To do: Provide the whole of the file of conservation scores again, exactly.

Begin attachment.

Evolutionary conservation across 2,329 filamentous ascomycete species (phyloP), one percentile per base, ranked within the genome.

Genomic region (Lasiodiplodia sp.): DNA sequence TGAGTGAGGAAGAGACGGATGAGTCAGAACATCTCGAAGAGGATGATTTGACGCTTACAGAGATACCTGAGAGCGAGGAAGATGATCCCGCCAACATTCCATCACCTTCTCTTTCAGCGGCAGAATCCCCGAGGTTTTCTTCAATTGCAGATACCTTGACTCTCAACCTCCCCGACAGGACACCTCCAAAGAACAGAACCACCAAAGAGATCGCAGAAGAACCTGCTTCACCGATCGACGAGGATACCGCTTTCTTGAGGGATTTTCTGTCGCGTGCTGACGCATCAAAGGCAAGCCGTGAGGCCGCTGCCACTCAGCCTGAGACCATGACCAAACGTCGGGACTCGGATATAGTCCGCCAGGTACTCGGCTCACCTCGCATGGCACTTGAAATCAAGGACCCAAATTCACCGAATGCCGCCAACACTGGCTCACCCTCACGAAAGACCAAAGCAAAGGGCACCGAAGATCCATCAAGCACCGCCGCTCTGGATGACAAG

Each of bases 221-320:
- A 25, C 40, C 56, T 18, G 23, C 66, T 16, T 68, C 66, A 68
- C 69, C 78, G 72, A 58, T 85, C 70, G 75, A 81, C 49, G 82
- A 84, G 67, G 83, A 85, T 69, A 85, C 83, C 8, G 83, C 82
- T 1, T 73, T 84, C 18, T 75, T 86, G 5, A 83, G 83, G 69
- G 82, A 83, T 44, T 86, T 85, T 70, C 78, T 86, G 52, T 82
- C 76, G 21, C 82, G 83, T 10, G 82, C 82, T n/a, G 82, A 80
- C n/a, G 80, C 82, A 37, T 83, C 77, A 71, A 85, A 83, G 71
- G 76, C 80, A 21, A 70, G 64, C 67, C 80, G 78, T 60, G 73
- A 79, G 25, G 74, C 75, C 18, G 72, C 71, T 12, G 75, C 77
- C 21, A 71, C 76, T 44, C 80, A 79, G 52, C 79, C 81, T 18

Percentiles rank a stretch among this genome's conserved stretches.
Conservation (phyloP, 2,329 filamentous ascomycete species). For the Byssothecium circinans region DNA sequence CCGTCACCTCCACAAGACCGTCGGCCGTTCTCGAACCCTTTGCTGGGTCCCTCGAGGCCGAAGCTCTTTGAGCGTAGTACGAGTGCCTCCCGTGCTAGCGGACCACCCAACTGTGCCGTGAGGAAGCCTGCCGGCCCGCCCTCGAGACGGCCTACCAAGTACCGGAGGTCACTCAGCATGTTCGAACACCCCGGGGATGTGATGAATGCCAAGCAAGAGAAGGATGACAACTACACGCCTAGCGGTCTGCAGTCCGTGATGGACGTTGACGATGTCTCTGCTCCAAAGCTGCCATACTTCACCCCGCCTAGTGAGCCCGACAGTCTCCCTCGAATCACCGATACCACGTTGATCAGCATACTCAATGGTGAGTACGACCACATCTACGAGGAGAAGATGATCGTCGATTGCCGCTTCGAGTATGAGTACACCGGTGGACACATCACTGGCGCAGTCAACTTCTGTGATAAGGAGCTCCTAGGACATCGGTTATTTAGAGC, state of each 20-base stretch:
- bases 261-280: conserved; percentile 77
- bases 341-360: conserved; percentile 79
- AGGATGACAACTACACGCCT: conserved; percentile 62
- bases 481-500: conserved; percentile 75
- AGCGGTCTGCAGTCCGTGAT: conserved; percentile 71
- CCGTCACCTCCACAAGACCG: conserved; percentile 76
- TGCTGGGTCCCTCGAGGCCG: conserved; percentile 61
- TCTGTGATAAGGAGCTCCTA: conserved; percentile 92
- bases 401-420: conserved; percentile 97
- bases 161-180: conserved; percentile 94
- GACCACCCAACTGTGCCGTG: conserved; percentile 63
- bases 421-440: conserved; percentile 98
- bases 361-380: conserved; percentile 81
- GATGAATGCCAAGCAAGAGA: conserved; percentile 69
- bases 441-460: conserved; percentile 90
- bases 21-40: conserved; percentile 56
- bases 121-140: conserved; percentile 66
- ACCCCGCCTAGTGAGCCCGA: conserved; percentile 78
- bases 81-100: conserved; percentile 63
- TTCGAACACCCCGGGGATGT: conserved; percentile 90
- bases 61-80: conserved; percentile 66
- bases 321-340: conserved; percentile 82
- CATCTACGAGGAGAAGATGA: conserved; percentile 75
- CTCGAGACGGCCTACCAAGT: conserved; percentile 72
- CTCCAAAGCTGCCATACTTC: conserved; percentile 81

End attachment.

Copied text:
Evolutionary conservation across 2,329 filamentous ascomycete species (phyloP), one percentile per base, ranked within the genome.

Genomic region (Lasiodiplodia sp.): DNA sequence TGAGTGAGGAAGAGACGGATGAGTCAGAACATCTCGAAGAGGATGATTTGACGCTTACAGAGATACCTGAGAGCGAGGAAGATGATCCCGCCAACATTCCATCACCTTCTCTTTCAGCGGCAGAATCCCCGAGGTTTTCTTCAATTGCAGATACCTTGACTCTCAACCTCCCCGACAGGACACCTCCAAAGAACAGAACCACCAAAGAGATCGCAGAAGAACCTGCTTCACCGATCGACGAGGATACCGCTTTCTTGAGGGATTTTCTGTCGCGTGCTGACGCATCAAAGGCAAGCCGTGAGGCCGCTGCCACTCAGCCTGAGACCATGACCAAACGTCGGGACTCGGATATAGTCCGCCAGGTACTCGGCTCACCTCGCATGGCACTTGAAATCAAGGACCCAAATTCACCGAATGCCGCCAACACTGGCTCACCCTCACGAAAGACCAAAGCAAAGGGCACCGAAGATCCATCAAGCACCGCCGCTCTGGATGACAAG

Each of bases 221-320:
- A 25, C 40, C 56, T 18, G 23, C 66, T 16, T 68, C 66, A 68
- C 69, C 78, G 72, A 58, T 85, C 70, G 75, A 81, C 49, G 82
- A 84, G 67, G 83, A 85, T 69, A 85, C 83, C 8, G 83, C 82
- T 1, T 73, T 84, C 18, T 75, T 86, G 5, A 83, G 83, G 69
- G 82, A 83, T 44, T 86, T 85, T 70, C 78, T 86, G 52, T 82
- C 76, G 21, C 82, G 83, T 10, G 82, C 82, T n/a, G 82, A 80
- C n/a, G 80, C 82, A 37, T 83, C 77, A 71, A 85, A 83, G 71
- G 76, C 80, A 21, A 70, G 64, C 67, C 80, G 78, T 60, G 73
- A 79, G 25, G 74, C 75, C 18, G 72, C 71, T 12, G 75, C 77
- C 21, A 71, C 76, T 44, C 80, A 79, G 52, C 79, C 81, T 18

Percentiles rank a stretch among this genome's conserved stretches.
Conservation (phyloP, 2,329 filamentous ascomycete species). For the Byssothecium circinans region DNA sequence CCGTCACCTCCACAAGACCGTCGGCCGTTCTCGAACCCTTTGCTGGGTCCCTCGAGGCCGAAGCTCTTTGAGCGTAGTACGAGTGCCTCCCGTGCTAGCGGACCACCCAACTGTGCCGTGAGGAAGCCTGCCGGCCCGCCCTCGAGACGGCCTACCAAGTACCGGAGGTCACTCAGCATGTTCGAACACCCCGGGGATGTGATGAATGCCAAGCAAGAGAAGGATGACAACTACACGCCTAGCGGTCTGCAGTCCGTGATGGACGTTGACGATGTCTCTGCTCCAAAGCTGCCATACTTCACCCCGCCTAGTGAGCCCGACAGTCTCCCTCGAATCACCGATACCACGTTGATCAGCATACTCAATGGTGAGTACGACCACATCTACGAGGAGAAGATGATCGTCGATTGCCGCTTCGAGTATGAGTACACCGGTGGACACATCACTGGCGCAGTCAACTTCTGTGATAAGGAGCTCCTAGGACATCGGTTATTTAGAGC, state of each 20-base stretch:
- bases 261-280: conserved; percentile 77
- bases 341-360: conserved; percentile 79
- AGGATGACAACTACACGCCT: conserved; percentile 62
- bases 481-500: conserved; percentile 75
- AGCGGTCTGCAGTCCGTGAT: conserved; percentile 71
- CCGTCACCTCCACAAGACCG: conserved; percentile 76
- TGCTGGGTCCCTCGAGGCCG: conserved; percentile 61
- TCTGTGATAAGGAGCTCCTA: conserved; percentile 92
- bases 401-420: conserved; percentile 97
- bases 161-180: conserved; percentile 94
- GACCACCCAACTGTGCCGTG: conserved; percentile 63
- bases 421-440: conserved; percentile 98
- bases 361-380: conserved; percentile 81
- GATGAATGCCAAGCAAGAGA: conserved; percentile 69
- bases 441-460: conserved; percentile 90
- bases 21-40: conserved; percentile 56
- bases 121-140: conserved; percentile 66
- ACCCCGCCTAGTGAGCCCGA: conserved; percentile 78
- bases 81-100: conserved; percentile 63
- TTCGAACACCCCGGGGATGT: conserved; percentile 90
- bases 61-80: conserved; percentile 66
- bases 321-340: conserved; percentile 82
- CATCTACGAGGAGAAGATGA: conserved; percentile 75
- CTCGAGACGGCCTACCAAGT: conserved; percentile 72
- CTCCAAAGCTGCCATACTTC: conserved; percentile 81